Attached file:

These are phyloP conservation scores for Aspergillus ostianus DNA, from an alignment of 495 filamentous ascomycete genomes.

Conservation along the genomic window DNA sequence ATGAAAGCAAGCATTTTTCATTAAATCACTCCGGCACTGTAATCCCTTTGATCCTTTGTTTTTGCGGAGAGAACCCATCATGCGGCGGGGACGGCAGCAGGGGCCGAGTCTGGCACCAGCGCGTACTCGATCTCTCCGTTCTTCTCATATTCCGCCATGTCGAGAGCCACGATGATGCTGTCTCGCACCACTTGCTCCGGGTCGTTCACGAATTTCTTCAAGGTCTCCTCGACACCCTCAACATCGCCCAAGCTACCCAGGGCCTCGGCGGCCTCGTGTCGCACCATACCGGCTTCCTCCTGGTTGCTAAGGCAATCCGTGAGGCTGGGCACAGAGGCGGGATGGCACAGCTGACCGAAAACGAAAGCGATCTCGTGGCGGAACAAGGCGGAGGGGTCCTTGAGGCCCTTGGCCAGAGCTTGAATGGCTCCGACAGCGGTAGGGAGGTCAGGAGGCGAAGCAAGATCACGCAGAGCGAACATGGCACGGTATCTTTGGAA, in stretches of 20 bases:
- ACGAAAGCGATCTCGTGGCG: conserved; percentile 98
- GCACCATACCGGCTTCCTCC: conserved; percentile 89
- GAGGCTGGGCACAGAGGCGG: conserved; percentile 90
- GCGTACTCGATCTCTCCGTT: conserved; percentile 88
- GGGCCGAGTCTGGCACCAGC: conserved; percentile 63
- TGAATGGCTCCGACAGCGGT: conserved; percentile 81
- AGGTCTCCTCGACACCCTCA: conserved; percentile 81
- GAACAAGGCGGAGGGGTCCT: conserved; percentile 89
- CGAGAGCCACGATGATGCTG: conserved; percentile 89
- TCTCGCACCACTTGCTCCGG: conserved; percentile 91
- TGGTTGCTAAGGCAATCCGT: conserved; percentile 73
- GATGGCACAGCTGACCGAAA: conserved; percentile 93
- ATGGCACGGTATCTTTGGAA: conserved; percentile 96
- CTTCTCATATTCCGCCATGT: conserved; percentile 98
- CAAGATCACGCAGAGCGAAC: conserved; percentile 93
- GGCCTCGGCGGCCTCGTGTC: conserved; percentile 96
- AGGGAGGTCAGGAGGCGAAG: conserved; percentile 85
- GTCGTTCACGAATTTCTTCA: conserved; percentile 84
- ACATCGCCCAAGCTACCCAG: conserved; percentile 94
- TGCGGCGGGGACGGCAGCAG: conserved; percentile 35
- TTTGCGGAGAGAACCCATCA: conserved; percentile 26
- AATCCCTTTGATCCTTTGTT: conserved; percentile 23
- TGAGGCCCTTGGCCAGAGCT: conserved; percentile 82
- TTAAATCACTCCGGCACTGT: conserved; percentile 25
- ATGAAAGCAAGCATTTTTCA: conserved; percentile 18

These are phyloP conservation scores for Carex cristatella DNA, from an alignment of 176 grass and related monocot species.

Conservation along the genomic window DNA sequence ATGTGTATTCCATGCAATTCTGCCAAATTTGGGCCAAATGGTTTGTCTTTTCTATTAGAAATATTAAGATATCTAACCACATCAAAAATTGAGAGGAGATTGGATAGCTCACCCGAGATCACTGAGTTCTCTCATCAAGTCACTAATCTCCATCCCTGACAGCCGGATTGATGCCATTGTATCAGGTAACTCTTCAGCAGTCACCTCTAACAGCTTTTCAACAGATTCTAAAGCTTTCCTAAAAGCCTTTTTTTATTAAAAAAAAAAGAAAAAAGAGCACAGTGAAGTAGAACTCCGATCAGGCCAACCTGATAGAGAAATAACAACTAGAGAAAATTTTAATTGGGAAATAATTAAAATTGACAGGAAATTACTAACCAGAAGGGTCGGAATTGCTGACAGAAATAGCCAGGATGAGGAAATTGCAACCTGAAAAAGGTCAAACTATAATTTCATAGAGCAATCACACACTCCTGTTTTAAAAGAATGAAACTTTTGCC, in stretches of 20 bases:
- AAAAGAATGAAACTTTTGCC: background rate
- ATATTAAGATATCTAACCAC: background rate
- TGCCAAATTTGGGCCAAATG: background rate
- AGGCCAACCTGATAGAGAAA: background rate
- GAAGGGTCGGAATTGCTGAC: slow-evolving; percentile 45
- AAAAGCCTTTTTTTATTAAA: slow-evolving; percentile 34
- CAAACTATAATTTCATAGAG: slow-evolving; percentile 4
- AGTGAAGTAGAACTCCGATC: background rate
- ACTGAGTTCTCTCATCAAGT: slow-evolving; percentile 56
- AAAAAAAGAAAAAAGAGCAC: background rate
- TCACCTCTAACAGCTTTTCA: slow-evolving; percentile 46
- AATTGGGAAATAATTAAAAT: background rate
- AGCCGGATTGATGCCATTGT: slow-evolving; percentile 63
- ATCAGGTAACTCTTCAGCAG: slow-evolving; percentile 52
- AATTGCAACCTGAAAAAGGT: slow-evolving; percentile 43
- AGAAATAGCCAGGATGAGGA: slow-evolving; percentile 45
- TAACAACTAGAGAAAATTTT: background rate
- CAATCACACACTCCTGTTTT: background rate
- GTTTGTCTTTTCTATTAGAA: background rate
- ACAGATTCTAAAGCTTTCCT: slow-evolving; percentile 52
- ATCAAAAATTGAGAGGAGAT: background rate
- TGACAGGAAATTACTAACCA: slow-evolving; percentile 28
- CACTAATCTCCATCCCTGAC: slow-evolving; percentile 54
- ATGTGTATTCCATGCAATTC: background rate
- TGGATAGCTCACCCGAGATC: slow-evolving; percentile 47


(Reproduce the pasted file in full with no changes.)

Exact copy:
These are phyloP conservation scores for Aspergillus ostianus DNA, from an alignment of 495 filamentous ascomycete genomes.

Conservation along the genomic window DNA sequence ATGAAAGCAAGCATTTTTCATTAAATCACTCCGGCACTGTAATCCCTTTGATCCTTTGTTTTTGCGGAGAGAACCCATCATGCGGCGGGGACGGCAGCAGGGGCCGAGTCTGGCACCAGCGCGTACTCGATCTCTCCGTTCTTCTCATATTCCGCCATGTCGAGAGCCACGATGATGCTGTCTCGCACCACTTGCTCCGGGTCGTTCACGAATTTCTTCAAGGTCTCCTCGACACCCTCAACATCGCCCAAGCTACCCAGGGCCTCGGCGGCCTCGTGTCGCACCATACCGGCTTCCTCCTGGTTGCTAAGGCAATCCGTGAGGCTGGGCACAGAGGCGGGATGGCACAGCTGACCGAAAACGAAAGCGATCTCGTGGCGGAACAAGGCGGAGGGGTCCTTGAGGCCCTTGGCCAGAGCTTGAATGGCTCCGACAGCGGTAGGGAGGTCAGGAGGCGAAGCAAGATCACGCAGAGCGAACATGGCACGGTATCTTTGGAA, in stretches of 20 bases:
- ACGAAAGCGATCTCGTGGCG: conserved; percentile 98
- GCACCATACCGGCTTCCTCC: conserved; percentile 89
- GAGGCTGGGCACAGAGGCGG: conserved; percentile 90
- GCGTACTCGATCTCTCCGTT: conserved; percentile 88
- GGGCCGAGTCTGGCACCAGC: conserved; percentile 63
- TGAATGGCTCCGACAGCGGT: conserved; percentile 81
- AGGTCTCCTCGACACCCTCA: conserved; percentile 81
- GAACAAGGCGGAGGGGTCCT: conserved; percentile 89
- CGAGAGCCACGATGATGCTG: conserved; percentile 89
- TCTCGCACCACTTGCTCCGG: conserved; percentile 91
- TGGTTGCTAAGGCAATCCGT: conserved; percentile 73
- GATGGCACAGCTGACCGAAA: conserved; percentile 93
- ATGGCACGGTATCTTTGGAA: conserved; percentile 96
- CTTCTCATATTCCGCCATGT: conserved; percentile 98
- CAAGATCACGCAGAGCGAAC: conserved; percentile 93
- GGCCTCGGCGGCCTCGTGTC: conserved; percentile 96
- AGGGAGGTCAGGAGGCGAAG: conserved; percentile 85
- GTCGTTCACGAATTTCTTCA: conserved; percentile 84
- ACATCGCCCAAGCTACCCAG: conserved; percentile 94
- TGCGGCGGGGACGGCAGCAG: conserved; percentile 35
- TTTGCGGAGAGAACCCATCA: conserved; percentile 26
- AATCCCTTTGATCCTTTGTT: conserved; percentile 23
- TGAGGCCCTTGGCCAGAGCT: conserved; percentile 82
- TTAAATCACTCCGGCACTGT: conserved; percentile 25
- ATGAAAGCAAGCATTTTTCA: conserved; percentile 18

These are phyloP conservation scores for Carex cristatella DNA, from an alignment of 176 grass and related monocot species.

Conservation along the genomic window DNA sequence ATGTGTATTCCATGCAATTCTGCCAAATTTGGGCCAAATGGTTTGTCTTTTCTATTAGAAATATTAAGATATCTAACCACATCAAAAATTGAGAGGAGATTGGATAGCTCACCCGAGATCACTGAGTTCTCTCATCAAGTCACTAATCTCCATCCCTGACAGCCGGATTGATGCCATTGTATCAGGTAACTCTTCAGCAGTCACCTCTAACAGCTTTTCAACAGATTCTAAAGCTTTCCTAAAAGCCTTTTTTTATTAAAAAAAAAAGAAAAAAGAGCACAGTGAAGTAGAACTCCGATCAGGCCAACCTGATAGAGAAATAACAACTAGAGAAAATTTTAATTGGGAAATAATTAAAATTGACAGGAAATTACTAACCAGAAGGGTCGGAATTGCTGACAGAAATAGCCAGGATGAGGAAATTGCAACCTGAAAAAGGTCAAACTATAATTTCATAGAGCAATCACACACTCCTGTTTTAAAAGAATGAAACTTTTGCC, in stretches of 20 bases:
- AAAAGAATGAAACTTTTGCC: background rate
- ATATTAAGATATCTAACCAC: background rate
- TGCCAAATTTGGGCCAAATG: background rate
- AGGCCAACCTGATAGAGAAA: background rate
- GAAGGGTCGGAATTGCTGAC: slow-evolving; percentile 45
- AAAAGCCTTTTTTTATTAAA: slow-evolving; percentile 34
- CAAACTATAATTTCATAGAG: slow-evolving; percentile 4
- AGTGAAGTAGAACTCCGATC: background rate
- ACTGAGTTCTCTCATCAAGT: slow-evolving; percentile 56
- AAAAAAAGAAAAAAGAGCAC: background rate
- TCACCTCTAACAGCTTTTCA: slow-evolving; percentile 46
- AATTGGGAAATAATTAAAAT: background rate
- AGCCGGATTGATGCCATTGT: slow-evolving; percentile 63
- ATCAGGTAACTCTTCAGCAG: slow-evolving; percentile 52
- AATTGCAACCTGAAAAAGGT: slow-evolving; percentile 43
- AGAAATAGCCAGGATGAGGA: slow-evolving; percentile 45
- TAACAACTAGAGAAAATTTT: background rate
- CAATCACACACTCCTGTTTT: background rate
- GTTTGTCTTTTCTATTAGAA: background rate
- ACAGATTCTAAAGCTTTCCT: slow-evolving; percentile 52
- ATCAAAAATTGAGAGGAGAT: background rate
- TGACAGGAAATTACTAACCA: slow-evolving; percentile 28
- CACTAATCTCCATCCCTGAC: slow-evolving; percentile 54
- ATGTGTATTCCATGCAATTC: background rate
- TGGATAGCTCACCCGAGATC: slow-evolving; percentile 47